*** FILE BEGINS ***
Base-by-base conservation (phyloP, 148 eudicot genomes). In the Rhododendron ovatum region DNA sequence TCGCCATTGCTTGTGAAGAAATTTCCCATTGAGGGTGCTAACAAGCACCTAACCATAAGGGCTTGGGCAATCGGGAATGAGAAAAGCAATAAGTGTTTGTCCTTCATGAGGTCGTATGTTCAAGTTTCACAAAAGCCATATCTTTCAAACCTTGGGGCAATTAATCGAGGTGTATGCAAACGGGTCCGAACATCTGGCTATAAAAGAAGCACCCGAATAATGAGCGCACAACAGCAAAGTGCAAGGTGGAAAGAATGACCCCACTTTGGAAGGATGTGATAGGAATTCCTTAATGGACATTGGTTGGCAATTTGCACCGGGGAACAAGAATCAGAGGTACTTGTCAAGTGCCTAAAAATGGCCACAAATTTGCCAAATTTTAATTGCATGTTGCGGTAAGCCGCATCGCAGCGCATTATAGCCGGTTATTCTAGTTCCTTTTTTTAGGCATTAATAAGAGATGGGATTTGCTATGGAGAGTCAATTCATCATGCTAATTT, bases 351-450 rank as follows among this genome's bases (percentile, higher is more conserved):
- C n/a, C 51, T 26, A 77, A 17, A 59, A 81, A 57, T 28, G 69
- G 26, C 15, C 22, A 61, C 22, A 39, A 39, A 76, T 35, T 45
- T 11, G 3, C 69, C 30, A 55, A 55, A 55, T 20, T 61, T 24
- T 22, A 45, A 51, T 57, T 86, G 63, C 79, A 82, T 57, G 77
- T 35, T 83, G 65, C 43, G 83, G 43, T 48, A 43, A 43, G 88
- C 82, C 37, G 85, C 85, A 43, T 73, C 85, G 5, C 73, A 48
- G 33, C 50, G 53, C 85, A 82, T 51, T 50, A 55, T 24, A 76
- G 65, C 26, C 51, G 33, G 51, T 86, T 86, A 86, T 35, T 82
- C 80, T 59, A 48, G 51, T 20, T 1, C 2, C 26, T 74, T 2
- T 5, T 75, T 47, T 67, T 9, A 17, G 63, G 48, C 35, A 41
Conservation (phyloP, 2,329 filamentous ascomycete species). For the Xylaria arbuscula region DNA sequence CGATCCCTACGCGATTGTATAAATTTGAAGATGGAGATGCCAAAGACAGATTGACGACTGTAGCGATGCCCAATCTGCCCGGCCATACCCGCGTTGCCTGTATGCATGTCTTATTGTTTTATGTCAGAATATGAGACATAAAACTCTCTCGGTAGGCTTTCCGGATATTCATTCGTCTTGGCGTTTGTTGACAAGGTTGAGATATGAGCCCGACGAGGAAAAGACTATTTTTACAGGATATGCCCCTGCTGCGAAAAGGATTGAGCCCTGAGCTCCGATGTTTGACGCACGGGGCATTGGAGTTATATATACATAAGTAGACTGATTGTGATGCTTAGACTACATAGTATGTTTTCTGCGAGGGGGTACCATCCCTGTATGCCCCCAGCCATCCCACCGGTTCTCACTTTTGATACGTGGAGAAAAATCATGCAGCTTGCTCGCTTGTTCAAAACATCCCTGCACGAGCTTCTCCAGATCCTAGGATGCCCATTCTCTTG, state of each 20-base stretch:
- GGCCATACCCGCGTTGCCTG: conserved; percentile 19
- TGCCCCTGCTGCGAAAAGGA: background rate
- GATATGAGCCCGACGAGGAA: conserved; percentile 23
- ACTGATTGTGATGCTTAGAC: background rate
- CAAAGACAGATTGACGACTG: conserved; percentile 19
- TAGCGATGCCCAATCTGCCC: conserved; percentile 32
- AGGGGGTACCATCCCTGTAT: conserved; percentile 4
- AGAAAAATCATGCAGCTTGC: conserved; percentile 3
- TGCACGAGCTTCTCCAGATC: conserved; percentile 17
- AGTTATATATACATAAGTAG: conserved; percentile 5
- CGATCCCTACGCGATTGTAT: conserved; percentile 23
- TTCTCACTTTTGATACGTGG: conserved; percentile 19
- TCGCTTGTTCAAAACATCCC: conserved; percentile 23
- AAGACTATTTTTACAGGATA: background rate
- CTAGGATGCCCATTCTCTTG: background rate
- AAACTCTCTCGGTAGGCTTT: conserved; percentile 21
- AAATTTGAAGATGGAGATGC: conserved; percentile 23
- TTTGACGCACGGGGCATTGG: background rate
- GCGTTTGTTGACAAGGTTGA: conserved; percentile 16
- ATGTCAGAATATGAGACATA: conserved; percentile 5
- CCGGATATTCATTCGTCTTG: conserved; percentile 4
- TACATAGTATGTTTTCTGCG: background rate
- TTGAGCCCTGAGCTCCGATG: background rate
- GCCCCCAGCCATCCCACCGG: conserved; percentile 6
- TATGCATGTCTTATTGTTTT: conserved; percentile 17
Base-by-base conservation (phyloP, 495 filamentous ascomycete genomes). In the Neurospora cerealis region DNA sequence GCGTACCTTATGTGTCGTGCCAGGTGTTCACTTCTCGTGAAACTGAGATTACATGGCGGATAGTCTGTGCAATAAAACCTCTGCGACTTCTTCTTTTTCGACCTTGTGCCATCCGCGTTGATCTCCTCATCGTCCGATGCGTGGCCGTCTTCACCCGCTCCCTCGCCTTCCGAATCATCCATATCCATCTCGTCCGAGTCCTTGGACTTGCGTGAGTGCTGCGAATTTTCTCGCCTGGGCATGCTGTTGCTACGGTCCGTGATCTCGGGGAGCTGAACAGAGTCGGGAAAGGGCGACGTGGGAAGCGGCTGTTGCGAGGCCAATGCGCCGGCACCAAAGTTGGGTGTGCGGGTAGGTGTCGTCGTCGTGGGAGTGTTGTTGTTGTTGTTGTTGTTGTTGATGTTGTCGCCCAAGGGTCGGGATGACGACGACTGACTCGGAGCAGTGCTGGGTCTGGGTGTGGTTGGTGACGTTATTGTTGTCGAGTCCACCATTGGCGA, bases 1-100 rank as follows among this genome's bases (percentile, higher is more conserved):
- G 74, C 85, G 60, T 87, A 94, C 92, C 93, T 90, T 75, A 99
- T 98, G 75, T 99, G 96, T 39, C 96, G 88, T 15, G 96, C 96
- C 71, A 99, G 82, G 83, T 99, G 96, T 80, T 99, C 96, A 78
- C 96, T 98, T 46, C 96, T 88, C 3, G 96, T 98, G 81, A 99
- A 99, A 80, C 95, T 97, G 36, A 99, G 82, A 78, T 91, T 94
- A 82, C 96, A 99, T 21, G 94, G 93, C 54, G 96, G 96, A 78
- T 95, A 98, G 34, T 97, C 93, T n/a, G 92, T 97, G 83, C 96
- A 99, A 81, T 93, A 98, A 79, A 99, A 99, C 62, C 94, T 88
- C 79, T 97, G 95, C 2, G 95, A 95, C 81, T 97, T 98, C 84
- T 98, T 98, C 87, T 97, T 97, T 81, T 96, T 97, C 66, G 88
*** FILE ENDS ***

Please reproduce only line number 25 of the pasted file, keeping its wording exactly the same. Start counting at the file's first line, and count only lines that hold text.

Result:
- TCGCTTGTTCAAAACATCCC: conserved; percentile 23